With Art Basel literally just around the corner, we thought it would be a good time to update our neighborhoods section with a walk through of the historic Collins Park area of South Beach. If you’ve spent any time at all on South Beach, whether you know it or otherwise, you have almost certainly visited the Collins Park Neighborhood, but may or may not have recognized it as being independent from South Beach as a whole. If you were to happen to run in to Ray Breslin, long time resident and the chairman of the Collins Park Neighborhood Association he would be very sure to let you know in no uncertain terms that Collins Park is actually separate in and of its own right.
Collins Park was for a long time the forgotten little brother of the Art Deco Historic District just to the South that made South Beach famous. Collins Park had the distinction of having the methadone clinic, The Roney was an inexpensive rental building, vaguely reminiscent of a Soviet Housing block, Beach High, the fire station, and the well loved but hideously ugly Holiday Inn – all contributing to a not so pretty neighborhood, with a fair amount of random, although rarely violent crime, save for a rash of arsons. On the flip side to all of that, Collins Park was, and still is home to the Bass Museum, the ballet and the public library, the park itself a lovely little strip that led up to the beach, so why shouldn’t it be cared for on an equal basis as its fancier more glamorous sibling to the south.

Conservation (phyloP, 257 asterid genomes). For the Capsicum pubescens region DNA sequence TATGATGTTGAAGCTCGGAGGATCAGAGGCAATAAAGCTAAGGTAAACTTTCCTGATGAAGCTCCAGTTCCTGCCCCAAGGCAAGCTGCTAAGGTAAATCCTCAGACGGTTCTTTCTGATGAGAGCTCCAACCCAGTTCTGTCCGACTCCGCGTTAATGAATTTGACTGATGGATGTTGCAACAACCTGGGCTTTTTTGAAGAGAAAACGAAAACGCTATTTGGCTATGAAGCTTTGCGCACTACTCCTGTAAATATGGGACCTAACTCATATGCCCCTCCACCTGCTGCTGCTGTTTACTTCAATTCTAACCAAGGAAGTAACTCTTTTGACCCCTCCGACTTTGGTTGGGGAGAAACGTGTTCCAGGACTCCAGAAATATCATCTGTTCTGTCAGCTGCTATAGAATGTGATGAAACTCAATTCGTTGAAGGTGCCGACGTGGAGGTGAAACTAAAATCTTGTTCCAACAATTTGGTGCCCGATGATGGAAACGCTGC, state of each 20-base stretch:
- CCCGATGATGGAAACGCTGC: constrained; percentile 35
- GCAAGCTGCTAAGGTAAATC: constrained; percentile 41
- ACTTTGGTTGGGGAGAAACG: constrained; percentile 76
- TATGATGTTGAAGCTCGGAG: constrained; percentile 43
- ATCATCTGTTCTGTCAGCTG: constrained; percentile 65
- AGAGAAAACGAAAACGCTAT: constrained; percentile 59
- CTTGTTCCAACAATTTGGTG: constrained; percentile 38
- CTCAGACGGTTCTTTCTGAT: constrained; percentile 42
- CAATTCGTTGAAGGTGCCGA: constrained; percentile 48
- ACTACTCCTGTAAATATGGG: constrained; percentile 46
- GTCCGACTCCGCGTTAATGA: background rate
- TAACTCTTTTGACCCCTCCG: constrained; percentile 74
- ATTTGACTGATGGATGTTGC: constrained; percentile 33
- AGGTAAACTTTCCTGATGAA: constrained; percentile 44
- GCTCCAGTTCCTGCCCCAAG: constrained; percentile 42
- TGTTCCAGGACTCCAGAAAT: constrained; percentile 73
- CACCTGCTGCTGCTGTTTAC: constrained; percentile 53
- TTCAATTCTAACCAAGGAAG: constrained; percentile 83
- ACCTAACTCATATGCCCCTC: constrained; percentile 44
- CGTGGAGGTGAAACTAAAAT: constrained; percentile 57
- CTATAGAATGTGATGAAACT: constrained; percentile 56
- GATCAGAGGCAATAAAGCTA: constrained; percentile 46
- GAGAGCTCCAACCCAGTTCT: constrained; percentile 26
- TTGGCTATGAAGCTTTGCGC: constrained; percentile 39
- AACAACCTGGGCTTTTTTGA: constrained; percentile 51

Round about the exact turn of the millennium, small developers began looking at the general Collins Park area as possibly the best place to rehab and build, South Beach’s success limited its ability to grow being on the National Register of Historic Places means no new mega developments, but just to north Collins park was an easy walk away.
Developers, speculators really, started snapping up property in and around the Bass Museum and the canal area of Collins Park. Allesandro Ferreti purchased more or less the entire block to the west of the museum, Ken Fields purchased the run down Banana Bungalow, once the Ankara Motel, The Roney was in a perpetual battle as the owners tried to convert the remainder of the building to condos and then hotel, led by Joe Chetrit. The W hotel group was trying to purchase and demolish the Holiday Inn and the Dempsey Vanderbilt was slated for the Setai tower. Frank and Andrea Randazzo opened Talula, which for many years was one of the best restaurants on Miami Beach.
Sensing the potential condo free for all, the residents all came together to create the Collins Park Neighborhood Association,